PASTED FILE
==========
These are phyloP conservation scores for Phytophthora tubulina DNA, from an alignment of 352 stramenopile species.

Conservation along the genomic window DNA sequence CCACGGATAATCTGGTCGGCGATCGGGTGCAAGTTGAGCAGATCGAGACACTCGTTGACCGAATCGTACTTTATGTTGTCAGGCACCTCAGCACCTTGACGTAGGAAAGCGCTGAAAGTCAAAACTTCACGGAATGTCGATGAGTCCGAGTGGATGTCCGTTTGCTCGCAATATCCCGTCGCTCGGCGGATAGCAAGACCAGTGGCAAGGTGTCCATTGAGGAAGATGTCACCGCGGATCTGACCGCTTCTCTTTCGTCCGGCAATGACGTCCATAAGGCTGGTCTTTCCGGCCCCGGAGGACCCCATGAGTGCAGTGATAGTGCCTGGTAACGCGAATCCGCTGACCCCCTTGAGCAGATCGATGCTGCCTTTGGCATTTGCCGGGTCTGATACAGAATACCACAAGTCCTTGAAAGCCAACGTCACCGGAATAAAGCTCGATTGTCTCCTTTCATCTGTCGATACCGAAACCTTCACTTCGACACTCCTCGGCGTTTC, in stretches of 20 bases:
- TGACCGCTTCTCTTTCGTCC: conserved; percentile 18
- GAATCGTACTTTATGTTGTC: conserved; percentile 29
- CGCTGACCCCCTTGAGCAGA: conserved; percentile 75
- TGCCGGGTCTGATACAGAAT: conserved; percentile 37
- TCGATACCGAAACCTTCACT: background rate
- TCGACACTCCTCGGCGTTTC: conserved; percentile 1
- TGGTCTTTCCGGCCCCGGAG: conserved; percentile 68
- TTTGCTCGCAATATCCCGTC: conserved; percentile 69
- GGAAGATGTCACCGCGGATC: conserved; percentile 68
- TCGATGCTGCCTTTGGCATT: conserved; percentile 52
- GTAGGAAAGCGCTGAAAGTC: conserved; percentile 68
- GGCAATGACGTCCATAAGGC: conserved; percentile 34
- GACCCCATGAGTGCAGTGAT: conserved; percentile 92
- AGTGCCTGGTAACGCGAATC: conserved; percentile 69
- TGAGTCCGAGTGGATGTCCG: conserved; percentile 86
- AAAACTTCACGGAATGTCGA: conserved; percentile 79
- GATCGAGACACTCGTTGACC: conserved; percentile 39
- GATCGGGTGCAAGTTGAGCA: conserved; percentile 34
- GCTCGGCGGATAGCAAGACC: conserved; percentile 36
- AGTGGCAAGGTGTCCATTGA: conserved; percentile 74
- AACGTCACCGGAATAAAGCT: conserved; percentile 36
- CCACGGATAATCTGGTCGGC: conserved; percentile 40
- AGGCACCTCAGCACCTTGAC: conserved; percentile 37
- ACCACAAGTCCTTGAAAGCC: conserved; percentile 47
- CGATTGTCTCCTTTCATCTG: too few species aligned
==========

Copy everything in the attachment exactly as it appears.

These are phyloP conservation scores for Phytophthora tubulina DNA, from an alignment of 352 stramenopile species.

Conservation along the genomic window DNA sequence CCACGGATAATCTGGTCGGCGATCGGGTGCAAGTTGAGCAGATCGAGACACTCGTTGACCGAATCGTACTTTATGTTGTCAGGCACCTCAGCACCTTGACGTAGGAAAGCGCTGAAAGTCAAAACTTCACGGAATGTCGATGAGTCCGAGTGGATGTCCGTTTGCTCGCAATATCCCGTCGCTCGGCGGATAGCAAGACCAGTGGCAAGGTGTCCATTGAGGAAGATGTCACCGCGGATCTGACCGCTTCTCTTTCGTCCGGCAATGACGTCCATAAGGCTGGTCTTTCCGGCCCCGGAGGACCCCATGAGTGCAGTGATAGTGCCTGGTAACGCGAATCCGCTGACCCCCTTGAGCAGATCGATGCTGCCTTTGGCATTTGCCGGGTCTGATACAGAATACCACAAGTCCTTGAAAGCCAACGTCACCGGAATAAAGCTCGATTGTCTCCTTTCATCTGTCGATACCGAAACCTTCACTTCGACACTCCTCGGCGTTTC, in stretches of 20 bases:
- TGACCGCTTCTCTTTCGTCC: conserved; percentile 18
- GAATCGTACTTTATGTTGTC: conserved; percentile 29
- CGCTGACCCCCTTGAGCAGA: conserved; percentile 75
- TGCCGGGTCTGATACAGAAT: conserved; percentile 37
- TCGATACCGAAACCTTCACT: background rate
- TCGACACTCCTCGGCGTTTC: conserved; percentile 1
- TGGTCTTTCCGGCCCCGGAG: conserved; percentile 68
- TTTGCTCGCAATATCCCGTC: conserved; percentile 69
- GGAAGATGTCACCGCGGATC: conserved; percentile 68
- TCGATGCTGCCTTTGGCATT: conserved; percentile 52
- GTAGGAAAGCGCTGAAAGTC: conserved; percentile 68
- GGCAATGACGTCCATAAGGC: conserved; percentile 34
- GACCCCATGAGTGCAGTGAT: conserved; percentile 92
- AGTGCCTGGTAACGCGAATC: conserved; percentile 69
- TGAGTCCGAGTGGATGTCCG: conserved; percentile 86
- AAAACTTCACGGAATGTCGA: conserved; percentile 79
- GATCGAGACACTCGTTGACC: conserved; percentile 39
- GATCGGGTGCAAGTTGAGCA: conserved; percentile 34
- GCTCGGCGGATAGCAAGACC: conserved; percentile 36
- AGTGGCAAGGTGTCCATTGA: conserved; percentile 74
- AACGTCACCGGAATAAAGCT: conserved; percentile 36
- CCACGGATAATCTGGTCGGC: conserved; percentile 40
- AGGCACCTCAGCACCTTGAC: conserved; percentile 37
- ACCACAAGTCCTTGAAAGCC: conserved; percentile 47
- CGATTGTCTCCTTTCATCTG: too few species aligned